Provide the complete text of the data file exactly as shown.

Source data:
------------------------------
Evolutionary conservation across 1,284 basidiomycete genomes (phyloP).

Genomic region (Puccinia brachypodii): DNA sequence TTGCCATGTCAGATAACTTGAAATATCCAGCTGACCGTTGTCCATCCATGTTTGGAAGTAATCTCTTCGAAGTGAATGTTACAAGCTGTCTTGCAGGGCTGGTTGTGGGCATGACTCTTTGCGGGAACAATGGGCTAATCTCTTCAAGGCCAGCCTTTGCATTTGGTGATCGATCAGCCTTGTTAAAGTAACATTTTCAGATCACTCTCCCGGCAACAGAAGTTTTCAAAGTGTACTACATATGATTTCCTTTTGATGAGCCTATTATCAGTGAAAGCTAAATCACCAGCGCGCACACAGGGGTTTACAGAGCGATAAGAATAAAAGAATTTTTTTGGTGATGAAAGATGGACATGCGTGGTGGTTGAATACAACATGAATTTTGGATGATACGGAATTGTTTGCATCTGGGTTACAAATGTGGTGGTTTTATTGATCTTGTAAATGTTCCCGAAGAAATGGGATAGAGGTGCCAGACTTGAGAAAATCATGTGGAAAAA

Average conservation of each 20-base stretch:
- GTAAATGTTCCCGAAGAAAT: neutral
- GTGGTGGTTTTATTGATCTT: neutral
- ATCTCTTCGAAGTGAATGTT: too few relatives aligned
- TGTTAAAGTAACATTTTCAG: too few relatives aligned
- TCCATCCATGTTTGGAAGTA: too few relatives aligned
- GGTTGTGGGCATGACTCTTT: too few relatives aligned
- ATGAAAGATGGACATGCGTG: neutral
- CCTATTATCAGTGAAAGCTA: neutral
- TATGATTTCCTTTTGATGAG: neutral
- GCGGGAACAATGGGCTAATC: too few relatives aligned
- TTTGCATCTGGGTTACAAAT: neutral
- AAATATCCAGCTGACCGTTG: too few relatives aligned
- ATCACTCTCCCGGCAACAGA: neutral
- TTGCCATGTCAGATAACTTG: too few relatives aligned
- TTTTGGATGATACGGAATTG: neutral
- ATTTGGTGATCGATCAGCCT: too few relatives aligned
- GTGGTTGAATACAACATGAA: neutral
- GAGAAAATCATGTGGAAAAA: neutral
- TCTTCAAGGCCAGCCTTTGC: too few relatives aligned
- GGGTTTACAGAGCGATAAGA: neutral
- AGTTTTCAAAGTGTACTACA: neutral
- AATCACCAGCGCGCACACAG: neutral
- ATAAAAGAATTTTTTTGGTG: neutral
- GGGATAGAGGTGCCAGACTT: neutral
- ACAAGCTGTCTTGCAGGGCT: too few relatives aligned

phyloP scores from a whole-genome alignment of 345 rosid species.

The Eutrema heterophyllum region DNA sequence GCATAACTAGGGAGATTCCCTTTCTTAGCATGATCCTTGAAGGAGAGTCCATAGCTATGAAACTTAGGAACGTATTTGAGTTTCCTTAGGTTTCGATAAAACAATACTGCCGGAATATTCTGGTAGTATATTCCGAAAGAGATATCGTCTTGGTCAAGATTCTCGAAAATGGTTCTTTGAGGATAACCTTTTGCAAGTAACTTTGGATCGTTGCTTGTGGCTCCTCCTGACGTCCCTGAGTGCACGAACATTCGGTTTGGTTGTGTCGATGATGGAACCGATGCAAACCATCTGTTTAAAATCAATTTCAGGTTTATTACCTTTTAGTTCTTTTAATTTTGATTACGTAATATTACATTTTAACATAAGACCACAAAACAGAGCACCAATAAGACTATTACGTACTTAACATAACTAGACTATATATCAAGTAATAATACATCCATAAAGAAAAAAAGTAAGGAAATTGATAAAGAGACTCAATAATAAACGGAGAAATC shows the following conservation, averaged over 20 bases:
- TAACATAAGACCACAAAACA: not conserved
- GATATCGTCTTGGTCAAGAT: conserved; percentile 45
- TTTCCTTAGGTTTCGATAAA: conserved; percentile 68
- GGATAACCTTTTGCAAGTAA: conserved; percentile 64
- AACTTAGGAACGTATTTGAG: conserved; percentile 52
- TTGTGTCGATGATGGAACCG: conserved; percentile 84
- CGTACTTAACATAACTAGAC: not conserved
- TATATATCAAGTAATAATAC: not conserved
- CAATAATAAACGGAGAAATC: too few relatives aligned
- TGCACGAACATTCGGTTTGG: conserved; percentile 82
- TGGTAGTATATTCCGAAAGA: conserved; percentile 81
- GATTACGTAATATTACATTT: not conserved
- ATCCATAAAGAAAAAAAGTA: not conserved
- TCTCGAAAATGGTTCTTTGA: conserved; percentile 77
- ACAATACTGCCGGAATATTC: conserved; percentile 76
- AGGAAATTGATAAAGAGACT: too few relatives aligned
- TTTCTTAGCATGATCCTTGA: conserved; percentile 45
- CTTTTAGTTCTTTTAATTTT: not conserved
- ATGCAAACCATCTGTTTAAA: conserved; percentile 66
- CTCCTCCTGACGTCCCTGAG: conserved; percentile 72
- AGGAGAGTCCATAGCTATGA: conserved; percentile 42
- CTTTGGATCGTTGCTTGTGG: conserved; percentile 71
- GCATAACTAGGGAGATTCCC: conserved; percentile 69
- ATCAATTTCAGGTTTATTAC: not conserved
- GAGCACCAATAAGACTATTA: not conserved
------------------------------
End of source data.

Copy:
Evolutionary conservation across 1,284 basidiomycete genomes (phyloP).

Genomic region (Puccinia brachypodii): DNA sequence TTGCCATGTCAGATAACTTGAAATATCCAGCTGACCGTTGTCCATCCATGTTTGGAAGTAATCTCTTCGAAGTGAATGTTACAAGCTGTCTTGCAGGGCTGGTTGTGGGCATGACTCTTTGCGGGAACAATGGGCTAATCTCTTCAAGGCCAGCCTTTGCATTTGGTGATCGATCAGCCTTGTTAAAGTAACATTTTCAGATCACTCTCCCGGCAACAGAAGTTTTCAAAGTGTACTACATATGATTTCCTTTTGATGAGCCTATTATCAGTGAAAGCTAAATCACCAGCGCGCACACAGGGGTTTACAGAGCGATAAGAATAAAAGAATTTTTTTGGTGATGAAAGATGGACATGCGTGGTGGTTGAATACAACATGAATTTTGGATGATACGGAATTGTTTGCATCTGGGTTACAAATGTGGTGGTTTTATTGATCTTGTAAATGTTCCCGAAGAAATGGGATAGAGGTGCCAGACTTGAGAAAATCATGTGGAAAAA

Average conservation of each 20-base stretch:
- GTAAATGTTCCCGAAGAAAT: neutral
- GTGGTGGTTTTATTGATCTT: neutral
- ATCTCTTCGAAGTGAATGTT: too few relatives aligned
- TGTTAAAGTAACATTTTCAG: too few relatives aligned
- TCCATCCATGTTTGGAAGTA: too few relatives aligned
- GGTTGTGGGCATGACTCTTT: too few relatives aligned
- ATGAAAGATGGACATGCGTG: neutral
- CCTATTATCAGTGAAAGCTA: neutral
- TATGATTTCCTTTTGATGAG: neutral
- GCGGGAACAATGGGCTAATC: too few relatives aligned
- TTTGCATCTGGGTTACAAAT: neutral
- AAATATCCAGCTGACCGTTG: too few relatives aligned
- ATCACTCTCCCGGCAACAGA: neutral
- TTGCCATGTCAGATAACTTG: too few relatives aligned
- TTTTGGATGATACGGAATTG: neutral
- ATTTGGTGATCGATCAGCCT: too few relatives aligned
- GTGGTTGAATACAACATGAA: neutral
- GAGAAAATCATGTGGAAAAA: neutral
- TCTTCAAGGCCAGCCTTTGC: too few relatives aligned
- GGGTTTACAGAGCGATAAGA: neutral
- AGTTTTCAAAGTGTACTACA: neutral
- AATCACCAGCGCGCACACAG: neutral
- ATAAAAGAATTTTTTTGGTG: neutral
- GGGATAGAGGTGCCAGACTT: neutral
- ACAAGCTGTCTTGCAGGGCT: too few relatives aligned

phyloP scores from a whole-genome alignment of 345 rosid species.

The Eutrema heterophyllum region DNA sequence GCATAACTAGGGAGATTCCCTTTCTTAGCATGATCCTTGAAGGAGAGTCCATAGCTATGAAACTTAGGAACGTATTTGAGTTTCCTTAGGTTTCGATAAAACAATACTGCCGGAATATTCTGGTAGTATATTCCGAAAGAGATATCGTCTTGGTCAAGATTCTCGAAAATGGTTCTTTGAGGATAACCTTTTGCAAGTAACTTTGGATCGTTGCTTGTGGCTCCTCCTGACGTCCCTGAGTGCACGAACATTCGGTTTGGTTGTGTCGATGATGGAACCGATGCAAACCATCTGTTTAAAATCAATTTCAGGTTTATTACCTTTTAGTTCTTTTAATTTTGATTACGTAATATTACATTTTAACATAAGACCACAAAACAGAGCACCAATAAGACTATTACGTACTTAACATAACTAGACTATATATCAAGTAATAATACATCCATAAAGAAAAAAAGTAAGGAAATTGATAAAGAGACTCAATAATAAACGGAGAAATC shows the following conservation, averaged over 20 bases:
- TAACATAAGACCACAAAACA: not conserved
- GATATCGTCTTGGTCAAGAT: conserved; percentile 45
- TTTCCTTAGGTTTCGATAAA: conserved; percentile 68
- GGATAACCTTTTGCAAGTAA: conserved; percentile 64
- AACTTAGGAACGTATTTGAG: conserved; percentile 52
- TTGTGTCGATGATGGAACCG: conserved; percentile 84
- CGTACTTAACATAACTAGAC: not conserved
- TATATATCAAGTAATAATAC: not conserved
- CAATAATAAACGGAGAAATC: too few relatives aligned
- TGCACGAACATTCGGTTTGG: conserved; percentile 82
- TGGTAGTATATTCCGAAAGA: conserved; percentile 81
- GATTACGTAATATTACATTT: not conserved
- ATCCATAAAGAAAAAAAGTA: not conserved
- TCTCGAAAATGGTTCTTTGA: conserved; percentile 77
- ACAATACTGCCGGAATATTC: conserved; percentile 76
- AGGAAATTGATAAAGAGACT: too few relatives aligned
- TTTCTTAGCATGATCCTTGA: conserved; percentile 45
- CTTTTAGTTCTTTTAATTTT: not conserved
- ATGCAAACCATCTGTTTAAA: conserved; percentile 66
- CTCCTCCTGACGTCCCTGAG: conserved; percentile 72
- AGGAGAGTCCATAGCTATGA: conserved; percentile 42
- CTTTGGATCGTTGCTTGTGG: conserved; percentile 71
- GCATAACTAGGGAGATTCCC: conserved; percentile 69
- ATCAATTTCAGGTTTATTAC: not conserved
- GAGCACCAATAAGACTATTA: not conserved